SOUTH PORTLAND — Already on a tight deadline, the developer selected to build new offices in South Portland for the state departments of Labor and Health and Human Services asked planning officials Tuesday to delay their decision on the project for a month.

ELC Management Inc. of Portland, led by Eric L. and Kenneth J. Cianchette, asked the South Portland Planning Board to delay its decision on the $9.8 million, two-story office building until Feb. 25 so the developer can negotiate with a neighboring landowner to add a second vehicle entrance for employees.

The second vehicle entrance would allow employees and emergency drivers to enter through a gated driveway from City Line Drive, a private road owned by the adjacent Jetport business park, while the public would enter through a driveway from Jetport Boulevard.

It is unclear when the Portland City Council will take up the issue of granting the easement, which is needed because of a land deal made in 1997 between Portland and the owner of the development site, Brooklawn Memorial Park.

The developer also needs a handful of permits, including approval by Portland’s council to install the main entrance, a state Department of Environmental Protection permit and an approved traffic plan by the state Department of Transportation.

“We hope to start construction next month right after we receive approval,” said John Mitchell, the project’s landscape architect. “The schedule is very tight.”


Kenneth Cianchette expressed confidence that his group can complete the project before the DHHS must move out of its current offices in Portland, by Jan. 31, 2015.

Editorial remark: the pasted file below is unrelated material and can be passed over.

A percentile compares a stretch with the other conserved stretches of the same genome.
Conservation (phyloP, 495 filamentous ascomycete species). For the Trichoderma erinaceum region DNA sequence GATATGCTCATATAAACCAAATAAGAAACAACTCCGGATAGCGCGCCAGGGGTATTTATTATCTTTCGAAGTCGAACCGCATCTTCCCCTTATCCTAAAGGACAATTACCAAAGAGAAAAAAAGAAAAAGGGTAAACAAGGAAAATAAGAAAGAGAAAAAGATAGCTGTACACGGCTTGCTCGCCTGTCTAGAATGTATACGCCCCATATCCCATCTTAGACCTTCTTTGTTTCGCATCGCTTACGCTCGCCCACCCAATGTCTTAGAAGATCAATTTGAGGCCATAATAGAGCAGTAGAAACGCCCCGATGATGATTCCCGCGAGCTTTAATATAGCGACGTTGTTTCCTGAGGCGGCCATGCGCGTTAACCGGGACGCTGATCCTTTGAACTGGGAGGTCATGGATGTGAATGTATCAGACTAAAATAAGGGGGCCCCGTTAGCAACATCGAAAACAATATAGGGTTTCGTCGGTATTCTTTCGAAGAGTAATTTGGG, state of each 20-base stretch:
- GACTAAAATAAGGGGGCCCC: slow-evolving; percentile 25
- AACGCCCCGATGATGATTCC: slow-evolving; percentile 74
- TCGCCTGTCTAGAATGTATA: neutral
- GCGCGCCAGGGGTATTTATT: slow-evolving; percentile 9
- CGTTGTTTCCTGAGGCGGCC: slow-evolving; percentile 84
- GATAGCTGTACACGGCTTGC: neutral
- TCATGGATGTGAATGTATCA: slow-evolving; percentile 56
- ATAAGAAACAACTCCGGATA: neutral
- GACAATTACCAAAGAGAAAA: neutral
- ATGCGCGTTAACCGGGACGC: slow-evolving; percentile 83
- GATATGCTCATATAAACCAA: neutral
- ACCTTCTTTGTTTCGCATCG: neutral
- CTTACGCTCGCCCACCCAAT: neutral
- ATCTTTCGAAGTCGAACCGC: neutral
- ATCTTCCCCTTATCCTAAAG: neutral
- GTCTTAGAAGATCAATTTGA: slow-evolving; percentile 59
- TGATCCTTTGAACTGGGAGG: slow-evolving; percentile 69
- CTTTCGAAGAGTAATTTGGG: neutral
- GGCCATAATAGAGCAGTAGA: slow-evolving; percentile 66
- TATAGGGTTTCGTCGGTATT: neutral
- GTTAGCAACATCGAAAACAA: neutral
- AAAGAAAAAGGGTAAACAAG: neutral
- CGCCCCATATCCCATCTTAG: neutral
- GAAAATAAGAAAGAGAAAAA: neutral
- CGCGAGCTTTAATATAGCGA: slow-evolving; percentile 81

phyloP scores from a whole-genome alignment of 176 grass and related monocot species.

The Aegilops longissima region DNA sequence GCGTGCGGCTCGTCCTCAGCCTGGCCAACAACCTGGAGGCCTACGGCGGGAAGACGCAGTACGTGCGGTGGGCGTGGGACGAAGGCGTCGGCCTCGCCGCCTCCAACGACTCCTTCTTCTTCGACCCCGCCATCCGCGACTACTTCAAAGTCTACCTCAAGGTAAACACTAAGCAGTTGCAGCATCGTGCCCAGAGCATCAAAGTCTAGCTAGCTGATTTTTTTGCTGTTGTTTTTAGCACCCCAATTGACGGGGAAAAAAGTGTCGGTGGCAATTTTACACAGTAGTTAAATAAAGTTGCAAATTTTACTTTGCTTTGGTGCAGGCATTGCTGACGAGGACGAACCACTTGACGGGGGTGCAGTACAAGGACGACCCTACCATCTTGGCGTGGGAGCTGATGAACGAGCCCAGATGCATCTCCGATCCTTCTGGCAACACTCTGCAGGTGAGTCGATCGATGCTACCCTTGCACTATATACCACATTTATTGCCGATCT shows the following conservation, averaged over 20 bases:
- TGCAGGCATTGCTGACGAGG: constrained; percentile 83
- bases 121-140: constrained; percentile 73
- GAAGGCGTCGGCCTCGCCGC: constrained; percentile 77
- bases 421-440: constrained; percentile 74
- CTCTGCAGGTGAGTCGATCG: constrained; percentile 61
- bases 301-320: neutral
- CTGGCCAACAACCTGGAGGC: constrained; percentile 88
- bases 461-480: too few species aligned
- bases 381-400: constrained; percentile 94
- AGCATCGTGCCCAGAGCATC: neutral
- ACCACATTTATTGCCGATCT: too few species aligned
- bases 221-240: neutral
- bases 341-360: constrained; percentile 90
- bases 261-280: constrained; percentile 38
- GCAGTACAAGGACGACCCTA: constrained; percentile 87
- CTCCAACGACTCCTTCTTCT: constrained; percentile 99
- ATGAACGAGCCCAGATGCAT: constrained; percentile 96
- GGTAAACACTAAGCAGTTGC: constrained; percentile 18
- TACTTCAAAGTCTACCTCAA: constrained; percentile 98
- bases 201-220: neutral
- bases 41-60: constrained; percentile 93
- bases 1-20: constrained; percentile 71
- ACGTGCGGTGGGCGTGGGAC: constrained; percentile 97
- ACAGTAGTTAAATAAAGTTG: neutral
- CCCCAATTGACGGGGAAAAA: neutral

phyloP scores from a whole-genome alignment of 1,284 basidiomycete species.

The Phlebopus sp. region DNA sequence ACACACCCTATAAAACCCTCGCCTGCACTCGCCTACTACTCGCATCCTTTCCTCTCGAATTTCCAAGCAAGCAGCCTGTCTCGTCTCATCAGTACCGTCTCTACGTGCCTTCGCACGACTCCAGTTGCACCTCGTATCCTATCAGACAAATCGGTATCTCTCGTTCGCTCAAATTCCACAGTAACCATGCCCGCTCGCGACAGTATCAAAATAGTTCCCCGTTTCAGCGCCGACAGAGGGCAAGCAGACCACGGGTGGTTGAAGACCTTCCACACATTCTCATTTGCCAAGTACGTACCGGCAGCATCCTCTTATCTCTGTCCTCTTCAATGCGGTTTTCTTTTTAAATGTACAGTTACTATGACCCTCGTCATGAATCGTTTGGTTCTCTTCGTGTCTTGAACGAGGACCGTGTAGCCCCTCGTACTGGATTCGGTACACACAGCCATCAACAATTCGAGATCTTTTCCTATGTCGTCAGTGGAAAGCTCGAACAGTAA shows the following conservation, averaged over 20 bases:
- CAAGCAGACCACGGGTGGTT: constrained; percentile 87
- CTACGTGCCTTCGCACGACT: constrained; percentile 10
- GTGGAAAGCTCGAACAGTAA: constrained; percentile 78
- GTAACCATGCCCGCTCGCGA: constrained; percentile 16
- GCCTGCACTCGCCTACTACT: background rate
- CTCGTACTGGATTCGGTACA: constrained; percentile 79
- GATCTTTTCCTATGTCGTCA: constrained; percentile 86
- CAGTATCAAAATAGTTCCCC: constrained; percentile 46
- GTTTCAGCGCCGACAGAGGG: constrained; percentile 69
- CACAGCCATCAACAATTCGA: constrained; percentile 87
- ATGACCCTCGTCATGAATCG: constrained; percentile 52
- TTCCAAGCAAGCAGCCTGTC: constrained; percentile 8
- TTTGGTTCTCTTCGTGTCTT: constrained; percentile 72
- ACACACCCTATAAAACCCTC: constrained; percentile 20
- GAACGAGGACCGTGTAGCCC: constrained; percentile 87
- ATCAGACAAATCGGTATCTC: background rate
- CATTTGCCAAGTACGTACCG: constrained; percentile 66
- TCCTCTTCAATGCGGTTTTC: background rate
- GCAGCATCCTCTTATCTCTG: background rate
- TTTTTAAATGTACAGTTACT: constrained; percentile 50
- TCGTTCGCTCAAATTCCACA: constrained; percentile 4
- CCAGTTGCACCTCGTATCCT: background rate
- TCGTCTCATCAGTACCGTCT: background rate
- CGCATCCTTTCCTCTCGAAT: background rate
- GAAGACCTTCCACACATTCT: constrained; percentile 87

“Trust us when we say we don’t want to lose a 75,000-square-foot office tenant,” Cianchette said. His company will build the offices through a subsidiary company, Jetport State Building, LLC.

The impending move of the state offices was announced in November, when ELC Management beat three other developers’ proposals. The plan for the building in South Portland raised questions of accessibility for the mostly low-income clients served by the DHHS, many of whom would have to make a long bus ride to the offices.

Clients of the DHHS and their advocates, along with Democratic lawmakers, have criticized the decision to move services farther from the densely populated and easily accessible downtown area.

Gov. Paul LePage pointed to $23.4 million in savings over 30 years from the deal and said the new building will make it easier for clients to access services provided by both departments.

On Tuesday, Greg Jordan, general manager of the Greater Portland Transit District, said his agency will add a bus stop to serve the office building and will expand service in the area.


Still, other complications could lie ahead for the project.

Tony Toye, one of the other developers who bid on the contract and sought to keep the DHHS in Portland, is now taking legal action.

The state has been paying about $29 per square foot for the space on Marginal Way. Negotiations with ELC Management in December yielded an introductory rate of about $19 per square foot for the first three years of occupancy. After scheduled rent increases, the state will end up paying about $27 per square foot when the deal ends in 2045.

The lease allows the state to back out of the deal if conditions aren’t met, but the agreement doesn’t address whether the DHHS would have to cover the cost of finding interim accommodations if the state waits past the Jan. 31, 2015, for the developer to finish the job.

Matt Byrne can be contacted at 791-6303 or at:

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